Understanding the 6 levels of DOT inspections in detail can help you prepare drivers, vehicles, and the required documentation they'll need to keep the fleet rolling through even the most intense inspection levels. Here are the 6 primary levels of DOT inspections.
The construction business was one of the few industrial sectors which lagged behind in the surge of digital transformation which has come to be known collectively as Industry 4.0. Today that's all changing, with construction enterprises embracing digital technology that encompasses traditional construction processes at every phase of the project. From accurate bidding and precision estimating to self-driving heavy machinery, and 3D virtual models of job sites generated by the versatile flying drones which are becoming a common staple of the 21st Century construction site, the digital transformation of the construction industry is quickly making up for lost time.
In the era before digital transformation, fleet and operations managers frequently relied on the costly "management by the rear view mirror" budgeting strategy. This is a circumstance which was unavoidable with a paper-based fleet management system. In other words, managers would look back on past incidents of vehicle downtime, try to discern patterns, and budget for maintenance accordingly based solely on past fleet performance.
The trucking industry is heavily regulated at the state, federal, and international level. There are numerous rules and regulations that carriers must obey in order to legally operate, and achieve DOT compliance. The most complex federal rules and regulations pertain to vehicle licensing, trip permits, and the IFTA fuel tax. Navigating these rules can be a challenge, even for companies that have been in business for years. Despite this, it is imperative that carriers follow the letter of the law, otherwise they face stiff fines and penalties and may even risk losing their authority altogether.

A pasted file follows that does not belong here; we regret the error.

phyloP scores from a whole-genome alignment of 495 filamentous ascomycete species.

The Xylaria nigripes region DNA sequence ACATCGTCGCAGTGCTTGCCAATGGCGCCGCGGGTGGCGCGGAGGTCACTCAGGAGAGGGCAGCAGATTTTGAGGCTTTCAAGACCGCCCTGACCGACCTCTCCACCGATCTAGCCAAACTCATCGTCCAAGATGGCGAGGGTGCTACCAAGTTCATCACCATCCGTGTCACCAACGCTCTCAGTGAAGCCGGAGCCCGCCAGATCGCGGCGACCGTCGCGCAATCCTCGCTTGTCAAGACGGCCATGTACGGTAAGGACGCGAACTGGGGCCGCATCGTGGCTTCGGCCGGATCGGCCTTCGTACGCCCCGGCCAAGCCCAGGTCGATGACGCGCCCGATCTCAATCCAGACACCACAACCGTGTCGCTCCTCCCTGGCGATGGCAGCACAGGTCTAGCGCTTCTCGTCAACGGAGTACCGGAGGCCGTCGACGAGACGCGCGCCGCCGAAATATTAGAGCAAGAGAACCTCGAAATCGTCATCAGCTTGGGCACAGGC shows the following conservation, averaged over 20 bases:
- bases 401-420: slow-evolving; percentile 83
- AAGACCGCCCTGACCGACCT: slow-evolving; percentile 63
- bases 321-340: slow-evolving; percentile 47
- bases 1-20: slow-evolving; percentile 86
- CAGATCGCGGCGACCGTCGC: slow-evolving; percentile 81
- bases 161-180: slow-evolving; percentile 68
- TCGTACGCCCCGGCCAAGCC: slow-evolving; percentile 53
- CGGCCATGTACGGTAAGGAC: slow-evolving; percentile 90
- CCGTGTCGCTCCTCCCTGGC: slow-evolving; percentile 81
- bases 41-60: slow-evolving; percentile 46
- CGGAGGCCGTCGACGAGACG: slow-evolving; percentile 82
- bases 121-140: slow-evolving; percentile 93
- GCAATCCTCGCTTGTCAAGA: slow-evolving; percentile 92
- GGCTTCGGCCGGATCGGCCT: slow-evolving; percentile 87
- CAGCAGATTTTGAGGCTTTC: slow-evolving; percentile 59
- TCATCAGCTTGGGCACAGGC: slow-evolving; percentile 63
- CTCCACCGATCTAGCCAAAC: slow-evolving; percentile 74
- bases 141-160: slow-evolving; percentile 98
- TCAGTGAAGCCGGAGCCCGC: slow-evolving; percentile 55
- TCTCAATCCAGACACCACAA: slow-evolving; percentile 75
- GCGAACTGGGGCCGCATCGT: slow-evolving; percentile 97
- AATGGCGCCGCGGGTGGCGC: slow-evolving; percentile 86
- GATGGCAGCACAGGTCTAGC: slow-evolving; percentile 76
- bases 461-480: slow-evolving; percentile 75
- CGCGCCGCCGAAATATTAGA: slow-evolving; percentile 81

Commercial motor vehicles deliver billions of dollars of freight to United States destinations every year. Many of these loads include heavy items such as vehicles, containers, lumber, and concrete pipes. Transportation companies are responsible for ensuring that these goods are safely positioned and secured on commercial vehicles. The Department of Transportation (DOT) has established guidelines and rules to help ensure that loads are properly secured in order to prevent loads from shifting or accidentally dumped during the shipping process. Below are six DOT load securing compliance tips for companies in the transportation and construction industries.